The fact that BIM and IPD are gaining ground in the design and construction industry is part of a larger trend toward “cross-company” integration, which is further breaking down adversarial, silo thinking that once dominated the field. Traditional industry business models are being tweaked to accommodate customers’ specific needs, and in this kind of collaborative scenario, all stakeholders now work together toward a common goal or purpose. Brian Stieritz, senior vice president and director of the Transportation Design-Build Group at CH2MHill, adds, “We’ve learned that having everyone at the table when decisions are being made is critical. If it’s design-build or some other form of integrated project delivery, we all have a stake in it.”

One of the goals of more collaboration in design and construction is to get everyone who will work on or contribute to the project onboard earlier. Richard Chan, manager, construction process improvement, Union Gas Limited, explains that it pays to bring contractors in earlier in the process, for example, to look at constructability and whether or not there is room to work in a given area.

Large utilities and industrial owners in particular recognize the benefits of increasing collaboration, because they have continuing construction needs and often large, complex projects that affect many constituencies. Alliances and partnerships help make construction programs more manageable, and IPD helps to create win-win solutions by driving out the cost of conflict and taking advantage of the expertise each party brings to the table — an advantage that is particularly crucial when projects fall into the mega range.

LAYING A SOLID FOUNDATION

Combined with other communication tools and cloud technologies, BIM and IPD lay the foundation for a common platform where people and businesses can instantaneously communicate and share data, tools and information on a global scale. Most importantly, this digital ubiquity redefines relationships among industry stakeholders and gives everyone the opportunity to share wide-ranging knowledge and cross-disciplinary thinking.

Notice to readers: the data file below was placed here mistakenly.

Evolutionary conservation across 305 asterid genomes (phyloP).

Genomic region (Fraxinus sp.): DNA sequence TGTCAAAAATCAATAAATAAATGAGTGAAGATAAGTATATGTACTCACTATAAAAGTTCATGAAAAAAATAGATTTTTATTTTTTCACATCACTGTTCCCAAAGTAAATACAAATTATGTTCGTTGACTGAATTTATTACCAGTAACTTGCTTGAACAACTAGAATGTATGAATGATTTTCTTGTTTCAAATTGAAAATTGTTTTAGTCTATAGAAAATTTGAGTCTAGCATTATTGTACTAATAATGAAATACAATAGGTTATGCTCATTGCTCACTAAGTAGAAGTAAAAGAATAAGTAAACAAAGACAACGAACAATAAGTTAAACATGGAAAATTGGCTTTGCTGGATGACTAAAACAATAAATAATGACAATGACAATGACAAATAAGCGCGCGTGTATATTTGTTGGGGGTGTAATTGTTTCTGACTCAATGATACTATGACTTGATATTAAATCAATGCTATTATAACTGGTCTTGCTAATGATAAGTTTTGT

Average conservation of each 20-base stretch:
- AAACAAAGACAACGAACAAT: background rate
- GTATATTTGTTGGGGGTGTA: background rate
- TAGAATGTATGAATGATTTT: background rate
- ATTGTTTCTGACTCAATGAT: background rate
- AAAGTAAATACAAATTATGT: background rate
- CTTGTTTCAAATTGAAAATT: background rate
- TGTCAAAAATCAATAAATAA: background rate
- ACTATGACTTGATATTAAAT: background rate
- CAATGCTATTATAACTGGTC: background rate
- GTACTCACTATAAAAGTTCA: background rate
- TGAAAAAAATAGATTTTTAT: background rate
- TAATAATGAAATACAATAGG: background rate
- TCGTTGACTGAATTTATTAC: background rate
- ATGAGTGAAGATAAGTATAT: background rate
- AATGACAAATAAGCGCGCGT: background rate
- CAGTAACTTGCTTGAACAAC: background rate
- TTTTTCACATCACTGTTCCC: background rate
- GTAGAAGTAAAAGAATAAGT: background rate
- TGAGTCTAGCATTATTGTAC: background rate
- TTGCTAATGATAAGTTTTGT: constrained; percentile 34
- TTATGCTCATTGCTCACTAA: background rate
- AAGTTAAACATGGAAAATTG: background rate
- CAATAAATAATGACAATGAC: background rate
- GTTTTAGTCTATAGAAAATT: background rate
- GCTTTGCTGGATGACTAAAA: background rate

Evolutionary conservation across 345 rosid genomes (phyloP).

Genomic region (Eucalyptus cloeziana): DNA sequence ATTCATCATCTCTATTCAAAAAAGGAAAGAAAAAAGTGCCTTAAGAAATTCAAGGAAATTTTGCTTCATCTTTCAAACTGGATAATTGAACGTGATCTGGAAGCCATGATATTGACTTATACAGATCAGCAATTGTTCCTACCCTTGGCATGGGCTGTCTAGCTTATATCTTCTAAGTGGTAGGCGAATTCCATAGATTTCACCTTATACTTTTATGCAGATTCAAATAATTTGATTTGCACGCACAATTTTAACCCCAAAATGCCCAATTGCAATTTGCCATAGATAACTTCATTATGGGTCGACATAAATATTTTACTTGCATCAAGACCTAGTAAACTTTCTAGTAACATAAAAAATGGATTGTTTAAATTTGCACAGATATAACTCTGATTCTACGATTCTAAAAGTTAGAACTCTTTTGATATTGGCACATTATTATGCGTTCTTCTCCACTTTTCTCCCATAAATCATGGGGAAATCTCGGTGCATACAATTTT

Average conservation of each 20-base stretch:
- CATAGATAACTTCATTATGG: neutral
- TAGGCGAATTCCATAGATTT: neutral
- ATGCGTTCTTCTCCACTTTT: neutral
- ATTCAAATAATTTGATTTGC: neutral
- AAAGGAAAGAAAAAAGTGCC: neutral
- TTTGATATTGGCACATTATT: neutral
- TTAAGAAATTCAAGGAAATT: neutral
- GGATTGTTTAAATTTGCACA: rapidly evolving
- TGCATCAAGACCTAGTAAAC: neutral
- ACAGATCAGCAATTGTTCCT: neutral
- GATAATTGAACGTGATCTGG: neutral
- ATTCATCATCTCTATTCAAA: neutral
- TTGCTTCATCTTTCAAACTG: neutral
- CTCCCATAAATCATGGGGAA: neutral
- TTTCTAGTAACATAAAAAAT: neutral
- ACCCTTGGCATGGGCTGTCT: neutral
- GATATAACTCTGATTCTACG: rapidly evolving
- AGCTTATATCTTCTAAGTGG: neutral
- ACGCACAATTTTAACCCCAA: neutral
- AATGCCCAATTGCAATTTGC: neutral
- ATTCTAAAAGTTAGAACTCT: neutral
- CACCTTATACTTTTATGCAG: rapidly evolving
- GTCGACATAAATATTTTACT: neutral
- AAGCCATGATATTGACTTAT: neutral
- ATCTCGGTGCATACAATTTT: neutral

Charles Thomsen, a member of FMI’s board of directors, notes, “IPD is just one strategy for pulling technical and cost knowledge from subcontractors and manufacturers into design. Design assist, BIM, PMIS, rotation and bridging also are effective strategies.” Although IPD has been touted as the next big thing in construction delivery, it is clear that it is just one more instrument in the construction delivery toolbox. Nonetheless, it is an important tool not just for building complex projects, but also as a philosophy or a target to shoot for in the evolutionary process of improving construction project delivery. While it may take some time for IPD to catch on at a larger scale, the idea has begun to influence how owners look at project delivery, which may make many project delivery methods a little more like IPD if not true IPD.

Ultimately, designers, engineers, contractors and other related project stakeholders, as well as owners, must become more informed on the needs of those they are working with and seek innovative means to find non-zero-sum solutions in a world that is increasingly complex and interrelated.

New business models may emerge in which the traditional builder and fabrication models are fused into one, for example, resulting in higher-level turnkey project delivery models with teams of skilled professionals to design, fabricate, assemble on-site and even operate facilities. Winners will rebuild, retool and refit their companies for a new game and drive continuous improvement in productivity and profitability, raising the industry to new levels.


Sabine Hoover is a senior research consultant with FMI Corporation. She may be reached at 303.398.7238 or via email at shoover@fminet.com.